Monday, November 18, 2019

January Mini-Reviews

So 2019 is almost over. And here I am, just getting started on my 2019 mini-reviews. But hey, I'm in the same calendar year, so that is pretty exciting, even if this is only a brief interlude before once again, I'm a year behind on reviews. Le sigh.

Also, I should really make an icon for these mini-reviews. I'm sure I'll get around to that right as I'm all caught up and done doing mini-reviews.

I can tell how much of a blur this year as been by the fact that I'm looking at the stuff I read in January and thinking about how I barely remember them. A lot was going on; I was just going back to work after being on maternity for 6 mos (and not an initially planned 6 mos leave). Figuring out daycare and work (when there were LOTS of changes there) took up a lot of brainpower.
Basically what I'm saying is, for the next few mini-reviews (this post and future ones) there's going to be a lot of guessing what the book was about and if I enjoyed it. I suppose it's not great for the ones I don't remember.

Let's get started, shall we?

Diary of a Hounslow Girl by Abreen Razia 
So this one I vaguely remember. It was an Audible Original (aka, with an Audible subscription every month you get 2 free downloads of an Audible Original that varies every month. Typically they are things I've never ever heard of but free is fun) so I can't say I was familiar with anything about it. Even the description says "You’ve heard of an Essex Girl or even a Chelsea Girl but what is a ‘Hounslow Girl’?" and I said "Nope, I haven't heard of anything of these because I, a dumb American, do not pay attention to things outside my country, apparently." But all of that was part of the appeal of picking this one up. It's about a bunch of stuff that is unfamiliar to me. In this case it's about a Pakistani teen in London. It's done as a play. Or I suppose a one-woman show, since there's really only Razia playing the part of Muslim teen Shaheeda, torn between wanting to be a modern teen in London and her family's traditional expectations. But the details I remember are vague, so I remember it being pretty good but clearly didn't leave too much of an impression.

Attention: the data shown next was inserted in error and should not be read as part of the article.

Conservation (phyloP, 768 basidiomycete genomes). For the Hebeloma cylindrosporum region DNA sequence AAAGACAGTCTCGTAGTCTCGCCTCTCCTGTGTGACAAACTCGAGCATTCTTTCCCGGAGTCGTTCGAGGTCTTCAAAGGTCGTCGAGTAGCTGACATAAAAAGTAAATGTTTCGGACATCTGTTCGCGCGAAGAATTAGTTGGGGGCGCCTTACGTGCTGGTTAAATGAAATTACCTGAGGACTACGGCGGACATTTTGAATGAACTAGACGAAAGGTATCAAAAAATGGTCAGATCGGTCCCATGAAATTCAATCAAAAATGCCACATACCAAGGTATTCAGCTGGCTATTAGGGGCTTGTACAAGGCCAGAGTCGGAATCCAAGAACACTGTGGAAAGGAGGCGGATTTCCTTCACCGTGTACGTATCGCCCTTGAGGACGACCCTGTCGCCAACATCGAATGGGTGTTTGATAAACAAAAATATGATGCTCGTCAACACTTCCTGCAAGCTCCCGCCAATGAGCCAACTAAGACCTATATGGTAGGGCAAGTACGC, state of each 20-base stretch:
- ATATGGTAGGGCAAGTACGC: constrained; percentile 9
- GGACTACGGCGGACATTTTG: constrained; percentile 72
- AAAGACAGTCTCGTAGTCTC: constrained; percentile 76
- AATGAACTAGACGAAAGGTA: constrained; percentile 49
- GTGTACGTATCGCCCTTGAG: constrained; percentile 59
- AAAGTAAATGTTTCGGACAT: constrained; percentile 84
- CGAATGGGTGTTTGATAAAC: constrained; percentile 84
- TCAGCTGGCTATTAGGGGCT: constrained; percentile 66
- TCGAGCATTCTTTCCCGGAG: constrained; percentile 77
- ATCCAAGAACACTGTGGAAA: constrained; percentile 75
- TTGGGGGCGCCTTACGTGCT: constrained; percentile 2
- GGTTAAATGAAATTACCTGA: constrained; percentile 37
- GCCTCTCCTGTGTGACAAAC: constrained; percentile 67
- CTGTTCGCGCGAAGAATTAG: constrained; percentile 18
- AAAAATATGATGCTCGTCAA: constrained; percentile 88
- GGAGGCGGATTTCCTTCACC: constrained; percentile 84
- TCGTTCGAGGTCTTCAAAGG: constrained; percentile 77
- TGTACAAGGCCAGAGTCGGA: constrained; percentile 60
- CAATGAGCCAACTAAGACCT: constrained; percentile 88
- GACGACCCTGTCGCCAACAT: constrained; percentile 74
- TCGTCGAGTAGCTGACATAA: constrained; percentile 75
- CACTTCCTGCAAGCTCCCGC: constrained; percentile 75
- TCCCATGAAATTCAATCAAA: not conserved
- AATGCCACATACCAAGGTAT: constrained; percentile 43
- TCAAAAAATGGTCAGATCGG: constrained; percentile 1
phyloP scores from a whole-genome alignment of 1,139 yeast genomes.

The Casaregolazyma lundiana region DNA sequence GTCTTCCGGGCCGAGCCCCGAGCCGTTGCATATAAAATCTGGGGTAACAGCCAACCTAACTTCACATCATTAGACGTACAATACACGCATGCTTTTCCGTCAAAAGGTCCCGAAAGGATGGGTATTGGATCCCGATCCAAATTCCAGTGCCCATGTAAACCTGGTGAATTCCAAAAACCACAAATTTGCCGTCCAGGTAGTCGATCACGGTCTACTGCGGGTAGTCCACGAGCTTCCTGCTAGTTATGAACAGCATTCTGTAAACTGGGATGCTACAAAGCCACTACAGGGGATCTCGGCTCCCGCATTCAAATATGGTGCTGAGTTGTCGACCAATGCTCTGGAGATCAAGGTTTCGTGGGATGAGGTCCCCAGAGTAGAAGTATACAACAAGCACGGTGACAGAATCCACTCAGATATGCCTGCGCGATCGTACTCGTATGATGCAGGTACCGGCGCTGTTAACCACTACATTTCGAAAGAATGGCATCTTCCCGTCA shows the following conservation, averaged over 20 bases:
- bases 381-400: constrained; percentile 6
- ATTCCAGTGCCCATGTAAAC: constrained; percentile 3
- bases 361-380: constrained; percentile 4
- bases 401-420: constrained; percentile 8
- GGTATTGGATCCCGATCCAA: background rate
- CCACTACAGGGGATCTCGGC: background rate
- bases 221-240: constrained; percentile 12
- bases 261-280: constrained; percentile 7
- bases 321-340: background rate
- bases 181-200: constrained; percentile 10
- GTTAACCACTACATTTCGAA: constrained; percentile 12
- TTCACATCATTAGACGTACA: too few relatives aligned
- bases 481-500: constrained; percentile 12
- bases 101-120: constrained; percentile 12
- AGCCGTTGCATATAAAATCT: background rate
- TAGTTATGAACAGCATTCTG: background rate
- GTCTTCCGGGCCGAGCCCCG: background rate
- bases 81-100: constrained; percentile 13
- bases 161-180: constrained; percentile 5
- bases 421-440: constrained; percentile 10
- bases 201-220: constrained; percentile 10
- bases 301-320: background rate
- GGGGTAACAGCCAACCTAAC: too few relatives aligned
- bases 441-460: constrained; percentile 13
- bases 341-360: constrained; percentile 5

Gif rating:

Lullaby by Jonathan Mayberry
Hey, another Audible Original. I really don't remember this one. Like at all. I vaguely remember listening to it and thinking "I know I just listened to this, but I already forgot what's happening." Something about a haunted house. A young couple with a new baby decide to leave the big city for a big quiet house in the Catskills and something weird going after the baby. I think. Maybe. Honestly, this seems like something I would enjoy and would really be paying attention to, and even skimming through some other reviews, nothing is coming to mind. It's super short (like 30 min) so maybe I'll try to listen to it again and see if it sticks this time. Or like...probably not.
Gif rating:

So. Those were some good reviews. Really doing my part here.

All books read in January
The Diary of a Hounslow Girl by Abreen Razia
The Engagements by J. Courtney Sullivan
Lullaby by Jonathan Mayberry
World War Z by Max Brooks

Monday, November 11, 2019

Another DNF

I was going to start this post saying "Recently I wrote about a recent book I did not finish" except when I went to look for that post to link, I realize I posted that back in June. So not all that recent. That's just what happens when I don't post like I used to. Anyway, at some point within the last 6 months, I posted about DNF-ing a book.

That DNF-ing was for mental health because of LOTS of baby death and I could not handle it. This isn't that. This is just a regular ol' "This is boring and I don't want to read it" DNF. Which is not that notable as to warrant a blog post except 1) I don't post that often so try not to discourage me and 2) I very rarely DNF if something is boring me. I just slog through and try to find something to latch onto until the book ends and I can bitch about it.
Well, bitch about it when I was caught up with reviewing. Now it's more silently forget about it until I get around to a mini-review.

I think a few things have contributed to me stopping the book when I wasn't feeling it.

I didn't buy the book